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If there is anything society has come to realize over the last century, it is that women are just as powerful, smart, ambitious, and capable as men. And while society as a whole is still catching up as far as true equality, the facts are evident when you look at some of the most incredible and influential people today.
When it comes to fitness, however, men and women are not the same. The natural, physiological differences necessitate unique approaches to achieve optimal results. While the fundamental science behind attaining a shredded, lean physique is basically the same for both sexes, the exact steps and application require careful consideration.
Intermittent fasting, for example, applies very differently to women than it does to men.
Men have much less complex endocrine functions and can subject their bodies to more extreme stress without causing adverse health effects. Women, on the other hand, must be more careful and precise with their routines to maintain hormonal balance and health.
Thankfully, there are steps a woman can take to become a lean machine and achieve an ideal physique.
If you do a quick online search, you will find a wide range of advice regarding whether women should do intermittent fasting. Some popular fitness influencers indicate that women should never fast, while others claim that women can fast in the same way men do.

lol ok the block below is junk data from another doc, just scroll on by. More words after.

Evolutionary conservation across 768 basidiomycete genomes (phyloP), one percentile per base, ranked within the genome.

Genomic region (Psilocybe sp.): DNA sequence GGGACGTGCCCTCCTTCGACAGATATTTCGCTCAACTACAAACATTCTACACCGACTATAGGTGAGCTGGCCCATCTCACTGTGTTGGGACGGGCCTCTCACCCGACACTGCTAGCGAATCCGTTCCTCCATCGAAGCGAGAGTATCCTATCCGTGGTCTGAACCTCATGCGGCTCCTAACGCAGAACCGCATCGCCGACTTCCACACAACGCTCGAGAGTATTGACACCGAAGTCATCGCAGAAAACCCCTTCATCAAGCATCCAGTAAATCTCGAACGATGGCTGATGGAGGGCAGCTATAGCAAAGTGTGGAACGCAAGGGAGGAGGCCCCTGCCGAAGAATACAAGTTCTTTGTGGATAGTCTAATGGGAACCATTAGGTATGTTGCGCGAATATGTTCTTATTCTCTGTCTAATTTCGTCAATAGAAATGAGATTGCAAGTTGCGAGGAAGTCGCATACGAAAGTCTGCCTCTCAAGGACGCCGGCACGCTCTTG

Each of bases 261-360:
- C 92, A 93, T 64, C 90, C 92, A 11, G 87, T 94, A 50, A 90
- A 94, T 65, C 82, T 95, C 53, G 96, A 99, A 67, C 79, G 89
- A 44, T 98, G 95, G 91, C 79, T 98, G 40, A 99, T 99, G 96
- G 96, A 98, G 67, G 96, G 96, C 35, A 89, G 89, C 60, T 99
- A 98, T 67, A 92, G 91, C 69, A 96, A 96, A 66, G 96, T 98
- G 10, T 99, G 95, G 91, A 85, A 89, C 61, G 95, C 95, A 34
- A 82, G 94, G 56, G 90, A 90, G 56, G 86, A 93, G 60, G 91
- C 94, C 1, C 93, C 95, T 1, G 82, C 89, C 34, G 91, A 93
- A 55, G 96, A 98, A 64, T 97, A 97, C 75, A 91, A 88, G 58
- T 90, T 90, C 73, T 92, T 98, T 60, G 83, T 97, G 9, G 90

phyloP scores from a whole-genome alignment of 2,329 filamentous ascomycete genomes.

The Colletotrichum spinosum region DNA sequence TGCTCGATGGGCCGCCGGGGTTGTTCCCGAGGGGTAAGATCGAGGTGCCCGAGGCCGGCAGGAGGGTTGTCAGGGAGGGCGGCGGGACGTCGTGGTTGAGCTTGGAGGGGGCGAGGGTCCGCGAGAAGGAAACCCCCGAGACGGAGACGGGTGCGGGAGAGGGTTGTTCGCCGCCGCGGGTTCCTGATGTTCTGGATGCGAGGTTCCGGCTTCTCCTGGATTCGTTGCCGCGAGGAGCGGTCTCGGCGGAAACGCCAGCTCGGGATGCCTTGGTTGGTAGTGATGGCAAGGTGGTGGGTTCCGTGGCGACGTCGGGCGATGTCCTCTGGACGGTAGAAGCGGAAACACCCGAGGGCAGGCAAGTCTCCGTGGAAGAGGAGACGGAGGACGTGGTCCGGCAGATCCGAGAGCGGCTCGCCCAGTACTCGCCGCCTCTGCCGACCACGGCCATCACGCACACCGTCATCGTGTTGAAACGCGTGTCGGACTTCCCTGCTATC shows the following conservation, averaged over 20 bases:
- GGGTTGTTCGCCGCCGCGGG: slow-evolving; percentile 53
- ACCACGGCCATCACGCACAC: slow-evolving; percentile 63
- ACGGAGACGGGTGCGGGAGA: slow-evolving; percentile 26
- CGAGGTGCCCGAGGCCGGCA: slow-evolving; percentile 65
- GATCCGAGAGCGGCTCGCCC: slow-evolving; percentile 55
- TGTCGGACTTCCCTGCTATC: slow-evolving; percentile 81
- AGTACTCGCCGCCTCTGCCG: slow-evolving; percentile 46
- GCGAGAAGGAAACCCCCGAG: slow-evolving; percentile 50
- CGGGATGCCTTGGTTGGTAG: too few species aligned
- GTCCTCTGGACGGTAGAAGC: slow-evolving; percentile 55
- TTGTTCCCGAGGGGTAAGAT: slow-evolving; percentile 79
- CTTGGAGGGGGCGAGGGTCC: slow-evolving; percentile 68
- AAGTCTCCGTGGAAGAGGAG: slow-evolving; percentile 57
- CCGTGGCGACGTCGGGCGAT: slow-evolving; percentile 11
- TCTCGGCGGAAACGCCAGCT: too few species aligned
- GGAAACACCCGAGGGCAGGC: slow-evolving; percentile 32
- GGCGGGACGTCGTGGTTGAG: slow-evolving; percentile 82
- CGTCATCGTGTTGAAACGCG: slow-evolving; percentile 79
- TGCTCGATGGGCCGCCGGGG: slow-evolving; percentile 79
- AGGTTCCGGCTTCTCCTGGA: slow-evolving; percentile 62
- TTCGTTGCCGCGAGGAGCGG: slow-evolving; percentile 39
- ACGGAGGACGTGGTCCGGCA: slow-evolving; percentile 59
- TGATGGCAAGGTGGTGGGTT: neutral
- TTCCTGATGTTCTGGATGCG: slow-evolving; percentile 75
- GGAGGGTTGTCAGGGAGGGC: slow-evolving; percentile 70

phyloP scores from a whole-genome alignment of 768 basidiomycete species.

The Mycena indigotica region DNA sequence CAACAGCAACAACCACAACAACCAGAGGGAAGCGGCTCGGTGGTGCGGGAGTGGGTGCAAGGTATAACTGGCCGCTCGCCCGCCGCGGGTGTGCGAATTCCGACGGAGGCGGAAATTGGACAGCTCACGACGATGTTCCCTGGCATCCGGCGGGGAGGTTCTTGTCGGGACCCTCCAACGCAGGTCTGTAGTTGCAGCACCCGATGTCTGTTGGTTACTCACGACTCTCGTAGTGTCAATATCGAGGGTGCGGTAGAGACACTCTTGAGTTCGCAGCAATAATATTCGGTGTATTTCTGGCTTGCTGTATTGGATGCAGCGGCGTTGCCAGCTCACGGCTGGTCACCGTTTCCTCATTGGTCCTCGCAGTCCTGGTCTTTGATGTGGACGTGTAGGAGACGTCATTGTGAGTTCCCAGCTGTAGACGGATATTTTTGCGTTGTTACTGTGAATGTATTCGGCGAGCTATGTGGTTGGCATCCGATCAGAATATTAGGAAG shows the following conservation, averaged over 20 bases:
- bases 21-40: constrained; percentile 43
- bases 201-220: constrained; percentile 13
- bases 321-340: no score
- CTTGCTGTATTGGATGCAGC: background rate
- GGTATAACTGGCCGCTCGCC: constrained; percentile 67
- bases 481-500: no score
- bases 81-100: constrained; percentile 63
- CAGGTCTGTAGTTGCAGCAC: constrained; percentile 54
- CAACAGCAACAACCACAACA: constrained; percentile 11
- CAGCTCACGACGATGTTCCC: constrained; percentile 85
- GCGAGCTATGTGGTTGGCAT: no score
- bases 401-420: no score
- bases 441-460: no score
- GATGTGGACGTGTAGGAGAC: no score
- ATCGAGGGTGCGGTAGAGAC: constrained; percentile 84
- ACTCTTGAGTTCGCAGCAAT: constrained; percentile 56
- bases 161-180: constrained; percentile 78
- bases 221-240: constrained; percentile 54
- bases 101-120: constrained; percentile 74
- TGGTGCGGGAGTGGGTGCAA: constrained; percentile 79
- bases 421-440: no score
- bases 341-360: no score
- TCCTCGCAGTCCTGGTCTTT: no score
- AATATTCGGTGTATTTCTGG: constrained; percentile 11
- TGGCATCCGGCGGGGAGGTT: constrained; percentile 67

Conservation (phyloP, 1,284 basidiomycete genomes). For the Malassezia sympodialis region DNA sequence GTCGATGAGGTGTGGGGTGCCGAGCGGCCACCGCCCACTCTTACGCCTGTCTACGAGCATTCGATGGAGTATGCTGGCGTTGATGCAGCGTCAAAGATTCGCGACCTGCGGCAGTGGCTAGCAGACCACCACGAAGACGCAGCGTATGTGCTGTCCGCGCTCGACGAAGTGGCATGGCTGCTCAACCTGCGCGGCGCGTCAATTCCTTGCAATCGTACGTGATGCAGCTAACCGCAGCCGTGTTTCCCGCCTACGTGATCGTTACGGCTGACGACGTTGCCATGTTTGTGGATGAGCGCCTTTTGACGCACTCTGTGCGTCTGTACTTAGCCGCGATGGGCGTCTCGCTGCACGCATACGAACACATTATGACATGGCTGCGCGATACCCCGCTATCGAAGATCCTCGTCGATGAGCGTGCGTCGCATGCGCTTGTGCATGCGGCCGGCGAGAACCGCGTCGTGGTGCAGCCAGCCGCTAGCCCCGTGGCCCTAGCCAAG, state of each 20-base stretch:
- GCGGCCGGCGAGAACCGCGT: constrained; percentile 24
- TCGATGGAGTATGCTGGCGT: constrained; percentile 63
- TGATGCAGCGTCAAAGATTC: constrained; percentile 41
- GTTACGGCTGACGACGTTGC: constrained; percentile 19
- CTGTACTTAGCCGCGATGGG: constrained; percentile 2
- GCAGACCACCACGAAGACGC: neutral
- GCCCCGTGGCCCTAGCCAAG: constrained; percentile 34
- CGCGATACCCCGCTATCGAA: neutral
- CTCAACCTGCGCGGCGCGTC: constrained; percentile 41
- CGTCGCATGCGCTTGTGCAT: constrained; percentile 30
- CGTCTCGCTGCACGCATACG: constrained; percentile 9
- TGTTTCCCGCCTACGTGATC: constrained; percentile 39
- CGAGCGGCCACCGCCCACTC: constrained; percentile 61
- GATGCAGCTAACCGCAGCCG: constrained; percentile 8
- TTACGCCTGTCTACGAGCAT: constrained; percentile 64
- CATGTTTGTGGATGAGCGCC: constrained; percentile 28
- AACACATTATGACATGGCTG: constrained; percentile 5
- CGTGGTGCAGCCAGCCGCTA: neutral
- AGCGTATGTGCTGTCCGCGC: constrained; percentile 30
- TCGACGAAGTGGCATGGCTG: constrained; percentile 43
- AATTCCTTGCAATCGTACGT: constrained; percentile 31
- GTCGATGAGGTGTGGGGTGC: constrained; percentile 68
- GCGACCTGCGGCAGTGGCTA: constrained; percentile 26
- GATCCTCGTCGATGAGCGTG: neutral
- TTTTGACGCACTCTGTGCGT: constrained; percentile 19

The truth is that each woman is unique, and what works for one woman will not work for all women.
Scientific research on the subject is limited, but animal studies have shown that intensive IF programs in females have caused significant health problems, including:
Does this mean women should never fast? Absolutely not.
It simply means that women should be careful and avoid intensive IF regimens. There is no “one size fits all” IF plan for women, and it is critical to start slow, while carefully observing your body’s reactions.
With that in mind, there are several IF methodologies that are relatively gentle on your body and can provide many of the benefits of IF without harming your health:
Again, it is crucial to understand that a woman’s body reacts differently to stress. The first and most common reaction to undue physical stress in women is a partial or full shutdown of reproductive functions. The underlying physiology of this relates to the increases in adrenaline and cortisol (stress hormones) along with decreases in signaling hormones like GnRH, LH, and estradiol. These changes can stop your body from menstruating and put your body in a “fight or flight” modality, which can be very detrimental long-term and lead to a wide range of other hormonal changes, imbalances, and health issues.
So, no – you do not want to put your body under continuous stress!
To put this in perspective: as long as you are smart, gentle, and careful not to put undue stress on your body, you can easily enjoy the enhanced metabolism, improved health, and weight loss that come with intermittent fasting.
There are three key factors involved in achieving a lean, athletic physique: